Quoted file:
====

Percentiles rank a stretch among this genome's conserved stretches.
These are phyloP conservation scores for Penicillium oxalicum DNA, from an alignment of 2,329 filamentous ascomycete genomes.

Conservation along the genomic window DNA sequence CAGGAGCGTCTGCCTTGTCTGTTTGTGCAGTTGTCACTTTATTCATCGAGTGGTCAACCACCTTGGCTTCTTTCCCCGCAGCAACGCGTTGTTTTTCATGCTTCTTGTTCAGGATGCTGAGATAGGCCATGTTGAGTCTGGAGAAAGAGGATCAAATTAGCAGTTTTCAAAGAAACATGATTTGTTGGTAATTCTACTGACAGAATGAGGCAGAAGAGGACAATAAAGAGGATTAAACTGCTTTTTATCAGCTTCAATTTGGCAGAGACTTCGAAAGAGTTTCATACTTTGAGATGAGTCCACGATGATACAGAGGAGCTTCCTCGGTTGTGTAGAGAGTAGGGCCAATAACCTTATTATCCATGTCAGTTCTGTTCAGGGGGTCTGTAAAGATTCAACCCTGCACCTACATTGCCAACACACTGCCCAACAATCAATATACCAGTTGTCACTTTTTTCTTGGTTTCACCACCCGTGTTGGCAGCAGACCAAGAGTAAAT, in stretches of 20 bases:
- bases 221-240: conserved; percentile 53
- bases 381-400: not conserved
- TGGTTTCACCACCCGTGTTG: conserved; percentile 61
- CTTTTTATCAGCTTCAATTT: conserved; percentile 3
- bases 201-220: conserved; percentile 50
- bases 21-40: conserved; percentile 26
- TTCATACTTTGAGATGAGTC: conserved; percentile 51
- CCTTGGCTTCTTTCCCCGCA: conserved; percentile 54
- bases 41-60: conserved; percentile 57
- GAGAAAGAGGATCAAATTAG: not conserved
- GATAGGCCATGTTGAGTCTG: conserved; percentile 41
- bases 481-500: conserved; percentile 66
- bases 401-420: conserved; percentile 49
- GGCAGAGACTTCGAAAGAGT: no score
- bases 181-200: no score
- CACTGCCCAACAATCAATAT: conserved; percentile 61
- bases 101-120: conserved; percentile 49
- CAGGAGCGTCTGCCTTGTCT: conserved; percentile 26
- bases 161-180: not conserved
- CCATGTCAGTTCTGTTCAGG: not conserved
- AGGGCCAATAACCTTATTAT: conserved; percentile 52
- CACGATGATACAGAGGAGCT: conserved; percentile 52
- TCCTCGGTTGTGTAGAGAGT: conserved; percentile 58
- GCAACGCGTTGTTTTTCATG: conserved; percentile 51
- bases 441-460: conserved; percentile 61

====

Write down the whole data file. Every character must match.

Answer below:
Percentiles rank a stretch among this genome's conserved stretches.
These are phyloP conservation scores for Penicillium oxalicum DNA, from an alignment of 2,329 filamentous ascomycete genomes.

Conservation along the genomic window DNA sequence CAGGAGCGTCTGCCTTGTCTGTTTGTGCAGTTGTCACTTTATTCATCGAGTGGTCAACCACCTTGGCTTCTTTCCCCGCAGCAACGCGTTGTTTTTCATGCTTCTTGTTCAGGATGCTGAGATAGGCCATGTTGAGTCTGGAGAAAGAGGATCAAATTAGCAGTTTTCAAAGAAACATGATTTGTTGGTAATTCTACTGACAGAATGAGGCAGAAGAGGACAATAAAGAGGATTAAACTGCTTTTTATCAGCTTCAATTTGGCAGAGACTTCGAAAGAGTTTCATACTTTGAGATGAGTCCACGATGATACAGAGGAGCTTCCTCGGTTGTGTAGAGAGTAGGGCCAATAACCTTATTATCCATGTCAGTTCTGTTCAGGGGGTCTGTAAAGATTCAACCCTGCACCTACATTGCCAACACACTGCCCAACAATCAATATACCAGTTGTCACTTTTTTCTTGGTTTCACCACCCGTGTTGGCAGCAGACCAAGAGTAAAT, in stretches of 20 bases:
- bases 221-240: conserved; percentile 53
- bases 381-400: not conserved
- TGGTTTCACCACCCGTGTTG: conserved; percentile 61
- CTTTTTATCAGCTTCAATTT: conserved; percentile 3
- bases 201-220: conserved; percentile 50
- bases 21-40: conserved; percentile 26
- TTCATACTTTGAGATGAGTC: conserved; percentile 51
- CCTTGGCTTCTTTCCCCGCA: conserved; percentile 54
- bases 41-60: conserved; percentile 57
- GAGAAAGAGGATCAAATTAG: not conserved
- GATAGGCCATGTTGAGTCTG: conserved; percentile 41
- bases 481-500: conserved; percentile 66
- bases 401-420: conserved; percentile 49
- GGCAGAGACTTCGAAAGAGT: no score
- bases 181-200: no score
- CACTGCCCAACAATCAATAT: conserved; percentile 61
- bases 101-120: conserved; percentile 49
- CAGGAGCGTCTGCCTTGTCT: conserved; percentile 26
- bases 161-180: not conserved
- CCATGTCAGTTCTGTTCAGG: not conserved
- AGGGCCAATAACCTTATTAT: conserved; percentile 52
- CACGATGATACAGAGGAGCT: conserved; percentile 52
- TCCTCGGTTGTGTAGAGAGT: conserved; percentile 58
- GCAACGCGTTGTTTTTCATG: conserved; percentile 51
- bases 441-460: conserved; percentile 61